Taiwan’s caregivers and domestic workers need a day off

Caritas Taiwan Director Fr. Peter Mertens, Sr. Emma Lee, and priests who are working for the migrants. Credit: Caritas

By Caritas Taiwan

For the occasion of Women’s Day, Caritas Taiwan participated in the rally organized by Migrant Empowerment Network in Taiwan in front of Executive Yuan on March 5, 2010. The NGOs have been lobbying the concerns of domestic workers and caregivers who are mostly women, to be included in the Labor Standards Law.

In the situation of Taiwan, caregivers who are also considered as domestic workers are working for as much as 12.5 hours a day and they neither received overtime pay nor avail of one day off per week because employers do not allow them. Thus, they are vulnerable to stress and some recourse to running-away from their employers and become irregular or undocumented.

For several years, the NGOs that are serving migrant workers have been lobbying for the revision of the Household Service Act which governs the domestic workers.

The basic needs of the workers should not be denied nor regarded as merely public responsibility. It should be included in the Labor Standards Law to protect the rights of the migrant workers.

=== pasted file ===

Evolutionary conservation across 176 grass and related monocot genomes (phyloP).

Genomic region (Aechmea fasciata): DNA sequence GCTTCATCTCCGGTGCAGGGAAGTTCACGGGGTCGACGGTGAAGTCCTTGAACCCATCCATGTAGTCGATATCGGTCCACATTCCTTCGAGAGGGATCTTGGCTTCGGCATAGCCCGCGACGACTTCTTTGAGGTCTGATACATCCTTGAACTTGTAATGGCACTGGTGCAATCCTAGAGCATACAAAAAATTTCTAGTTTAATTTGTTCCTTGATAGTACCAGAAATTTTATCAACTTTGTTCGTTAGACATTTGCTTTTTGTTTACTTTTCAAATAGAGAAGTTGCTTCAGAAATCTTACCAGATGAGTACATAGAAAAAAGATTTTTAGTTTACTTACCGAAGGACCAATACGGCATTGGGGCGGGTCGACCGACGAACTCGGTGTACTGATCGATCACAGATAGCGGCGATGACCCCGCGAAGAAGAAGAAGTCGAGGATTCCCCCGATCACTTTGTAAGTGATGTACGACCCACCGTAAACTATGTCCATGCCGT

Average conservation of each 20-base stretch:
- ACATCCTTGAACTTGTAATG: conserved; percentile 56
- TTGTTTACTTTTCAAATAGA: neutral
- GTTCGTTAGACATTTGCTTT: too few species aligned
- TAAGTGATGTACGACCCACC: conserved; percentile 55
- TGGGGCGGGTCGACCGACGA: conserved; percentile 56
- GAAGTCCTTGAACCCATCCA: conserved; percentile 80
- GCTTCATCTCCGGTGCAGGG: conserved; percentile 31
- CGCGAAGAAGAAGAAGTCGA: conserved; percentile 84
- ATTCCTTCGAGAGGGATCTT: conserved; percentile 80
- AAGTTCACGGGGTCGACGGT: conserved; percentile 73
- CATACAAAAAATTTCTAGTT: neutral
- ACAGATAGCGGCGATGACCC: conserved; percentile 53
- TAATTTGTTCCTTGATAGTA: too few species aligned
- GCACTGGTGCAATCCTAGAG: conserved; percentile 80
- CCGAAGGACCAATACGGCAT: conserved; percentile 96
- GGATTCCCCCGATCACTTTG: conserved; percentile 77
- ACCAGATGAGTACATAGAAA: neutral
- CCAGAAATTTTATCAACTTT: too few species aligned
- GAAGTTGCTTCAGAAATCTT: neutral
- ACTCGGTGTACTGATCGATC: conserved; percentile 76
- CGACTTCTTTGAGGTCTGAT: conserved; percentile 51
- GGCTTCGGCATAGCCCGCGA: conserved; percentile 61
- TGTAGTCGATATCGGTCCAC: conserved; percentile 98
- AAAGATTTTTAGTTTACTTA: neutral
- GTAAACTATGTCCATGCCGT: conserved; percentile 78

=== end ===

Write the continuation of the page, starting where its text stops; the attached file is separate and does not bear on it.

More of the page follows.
According to the statistics of the Bureau of Employment and Vocation Training, Taiwan has a total number of 353,805 migrant workers as of January 2010, with Indonesians as the largest in number followed by Vietnamese, Filipinos and Thai.

For several years now, Justice and Peace and Caritas Taiwan has been serving Filipino, Indonesian, and Thai migrant workers.

1 Comment

Filed under Advocacy, Asia, Domestic servitude, Labor exploitation, Migration, Taiwan

One response to “Taiwan’s caregivers and domestic workers need a day off

  1. SHERIL M. POBRE

    im glad to reAD ABOUT YOU

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